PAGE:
Food… not Fuel. The most basic human right of all is to be able to eat what the earth provides us.
In closing, a couple of quotes from some noteworthy and foresighted individuals…
“The history of every nation is eventually written in the way it cares for it’s soil”
.. Former US President Franklin D. Roosevelt ..
“We know more about the movement of celestial bodies than about the soil underfoot”
.. Leonardo da Vinci ..
The aforementioned issues discussed above are all reflected in this artwork, and hopefully it is an image that will never leave your mind while providing you with a new perspective and better understanding how all these issues are tightly and inseparably knit together.
All my own proceeds on the sale of this artwork are being donated to the United Nations Food & Agriculture Organization, as this is the only organization I am aware of that provides an agricultural assistance program combined with food relief programs to help feed the world’s hungry and starving. If you are interested in purchasing products using this artwork, you can click on the artwork image above and it will take you to that page.
This article has been written to provide a very simple and basic understanding of the issues involved, and I encourage you to further expand your knowledge and awareness by reading the associated articles that I have provided links for below. These articles all go into much greater depth and detail of these issues that my artwork represents.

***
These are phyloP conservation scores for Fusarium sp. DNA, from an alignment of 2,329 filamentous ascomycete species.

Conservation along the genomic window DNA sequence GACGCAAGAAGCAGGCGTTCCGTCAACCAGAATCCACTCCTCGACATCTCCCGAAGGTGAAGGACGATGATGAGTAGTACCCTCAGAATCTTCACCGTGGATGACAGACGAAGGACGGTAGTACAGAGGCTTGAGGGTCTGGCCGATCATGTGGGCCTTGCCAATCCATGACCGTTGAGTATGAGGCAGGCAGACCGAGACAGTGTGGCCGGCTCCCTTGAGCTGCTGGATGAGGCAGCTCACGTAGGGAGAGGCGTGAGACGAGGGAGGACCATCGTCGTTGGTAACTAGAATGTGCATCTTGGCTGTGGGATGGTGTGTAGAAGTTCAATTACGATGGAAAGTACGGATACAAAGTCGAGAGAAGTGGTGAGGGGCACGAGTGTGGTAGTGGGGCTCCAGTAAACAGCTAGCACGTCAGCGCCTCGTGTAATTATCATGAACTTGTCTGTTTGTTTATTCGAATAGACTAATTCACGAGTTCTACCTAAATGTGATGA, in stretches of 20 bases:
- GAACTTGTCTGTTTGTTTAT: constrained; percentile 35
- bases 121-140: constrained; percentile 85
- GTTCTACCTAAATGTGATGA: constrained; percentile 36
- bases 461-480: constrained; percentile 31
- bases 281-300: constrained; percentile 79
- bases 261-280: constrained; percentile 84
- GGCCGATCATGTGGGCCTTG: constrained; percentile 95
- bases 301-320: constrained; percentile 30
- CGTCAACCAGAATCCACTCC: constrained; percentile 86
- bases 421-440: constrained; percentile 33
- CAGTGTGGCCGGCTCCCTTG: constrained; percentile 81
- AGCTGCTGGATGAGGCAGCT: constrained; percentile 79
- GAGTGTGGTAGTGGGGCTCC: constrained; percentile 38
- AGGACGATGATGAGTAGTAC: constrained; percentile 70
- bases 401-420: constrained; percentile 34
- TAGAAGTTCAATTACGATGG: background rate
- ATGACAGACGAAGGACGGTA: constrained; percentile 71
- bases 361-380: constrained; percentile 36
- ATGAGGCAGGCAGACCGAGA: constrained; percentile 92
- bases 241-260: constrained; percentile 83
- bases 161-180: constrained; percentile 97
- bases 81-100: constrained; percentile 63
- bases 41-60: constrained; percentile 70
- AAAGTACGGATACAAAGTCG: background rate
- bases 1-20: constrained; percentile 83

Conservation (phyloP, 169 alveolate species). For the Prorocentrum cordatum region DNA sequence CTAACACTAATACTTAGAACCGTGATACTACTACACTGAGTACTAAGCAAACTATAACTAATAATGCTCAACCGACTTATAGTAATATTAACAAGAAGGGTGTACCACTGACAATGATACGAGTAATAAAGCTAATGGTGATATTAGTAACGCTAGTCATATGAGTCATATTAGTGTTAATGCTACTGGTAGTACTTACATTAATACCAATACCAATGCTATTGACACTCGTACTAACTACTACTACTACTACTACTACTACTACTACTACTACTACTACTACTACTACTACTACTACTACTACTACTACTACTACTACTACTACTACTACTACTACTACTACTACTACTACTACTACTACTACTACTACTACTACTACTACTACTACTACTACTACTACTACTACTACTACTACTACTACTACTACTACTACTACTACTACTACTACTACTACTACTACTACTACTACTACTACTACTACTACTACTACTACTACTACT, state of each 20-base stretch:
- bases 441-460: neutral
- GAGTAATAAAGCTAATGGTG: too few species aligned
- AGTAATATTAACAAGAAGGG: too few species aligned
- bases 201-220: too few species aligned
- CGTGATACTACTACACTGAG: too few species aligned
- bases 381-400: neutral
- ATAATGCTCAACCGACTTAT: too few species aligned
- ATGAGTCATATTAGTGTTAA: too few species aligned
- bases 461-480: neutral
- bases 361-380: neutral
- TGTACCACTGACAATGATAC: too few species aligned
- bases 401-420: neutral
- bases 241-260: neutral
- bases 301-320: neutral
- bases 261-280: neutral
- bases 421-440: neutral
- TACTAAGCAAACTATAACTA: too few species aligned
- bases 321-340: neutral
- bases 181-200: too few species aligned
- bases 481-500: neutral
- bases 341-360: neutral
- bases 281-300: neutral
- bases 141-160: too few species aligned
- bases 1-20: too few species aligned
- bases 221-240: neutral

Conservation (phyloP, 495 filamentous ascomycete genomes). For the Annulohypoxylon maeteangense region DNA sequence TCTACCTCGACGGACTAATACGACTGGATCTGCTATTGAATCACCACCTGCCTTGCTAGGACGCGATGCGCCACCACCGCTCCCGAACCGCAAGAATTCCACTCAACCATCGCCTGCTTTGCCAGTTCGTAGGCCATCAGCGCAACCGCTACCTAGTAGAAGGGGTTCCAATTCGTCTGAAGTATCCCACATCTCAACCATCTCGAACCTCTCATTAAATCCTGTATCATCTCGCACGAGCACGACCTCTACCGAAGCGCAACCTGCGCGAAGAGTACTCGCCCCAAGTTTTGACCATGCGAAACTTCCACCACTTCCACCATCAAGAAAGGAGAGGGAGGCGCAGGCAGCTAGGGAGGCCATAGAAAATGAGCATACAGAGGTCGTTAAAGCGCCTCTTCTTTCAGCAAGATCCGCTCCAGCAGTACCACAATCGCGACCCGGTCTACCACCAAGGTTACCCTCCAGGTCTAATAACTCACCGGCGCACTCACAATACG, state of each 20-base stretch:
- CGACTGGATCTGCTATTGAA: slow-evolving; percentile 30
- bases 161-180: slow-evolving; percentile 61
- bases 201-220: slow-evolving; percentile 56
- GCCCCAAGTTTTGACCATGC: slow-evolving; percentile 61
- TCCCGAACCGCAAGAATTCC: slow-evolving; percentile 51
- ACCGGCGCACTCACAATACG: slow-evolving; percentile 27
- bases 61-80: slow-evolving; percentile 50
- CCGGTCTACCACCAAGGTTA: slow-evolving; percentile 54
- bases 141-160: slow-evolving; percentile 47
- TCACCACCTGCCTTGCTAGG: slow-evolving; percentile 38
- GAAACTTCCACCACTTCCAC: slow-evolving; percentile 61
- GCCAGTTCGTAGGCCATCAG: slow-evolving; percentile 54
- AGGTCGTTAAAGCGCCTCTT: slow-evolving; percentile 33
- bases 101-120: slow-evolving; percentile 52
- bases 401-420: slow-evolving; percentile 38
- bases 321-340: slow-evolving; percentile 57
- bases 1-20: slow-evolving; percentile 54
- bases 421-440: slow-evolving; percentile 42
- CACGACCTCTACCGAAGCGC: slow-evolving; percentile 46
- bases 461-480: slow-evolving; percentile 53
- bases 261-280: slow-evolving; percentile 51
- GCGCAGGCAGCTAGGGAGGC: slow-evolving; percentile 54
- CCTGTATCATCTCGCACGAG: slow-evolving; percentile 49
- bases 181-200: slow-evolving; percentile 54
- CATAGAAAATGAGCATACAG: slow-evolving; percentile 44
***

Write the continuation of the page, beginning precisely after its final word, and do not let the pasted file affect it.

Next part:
Links for further understanding of biomass fuels and their impacts
US Department of Agriculture
Natural Resources Conservation Service
Soil Biology – The Soil Food Web
by Dr. Elaine R. Ingham
US Department of Agriculture
Natural Resources Conservation Service
Overview – Soil Organic Matter
The Dark Side of Biofuels – Horror in the Brazilian California
by Raúl Zibechi, Americas Program, Center for International Policy, July 23, 2007
Science and Technology
Sep 27th 2007 – Emeryville, Redwood City AND San Carlos, California
Ethanol, Schmethanol – Everyone seems to think that ethanol is a good way to make cars greener. Everyone is wrong
Rolling Stone Magazine
The Ethanol Scam: One of America’s Biggest Political Boondoggles
by Jeff Goodell – Posted Aug 09, 2007 1:36 PM
UniSci – Daily University Science News
Ethanol For Fuel Fundamentally Uneconomic, Study Says
by David Pimentel, Cornell University Agricultural Scientist and U.S. Department of Energy Consultant
National Geographic Magazine
September 2008 Issue – ‘Where Food Begins’
Our Good Earth – The future rests on the soil beneath our feet
by Charles C. Mann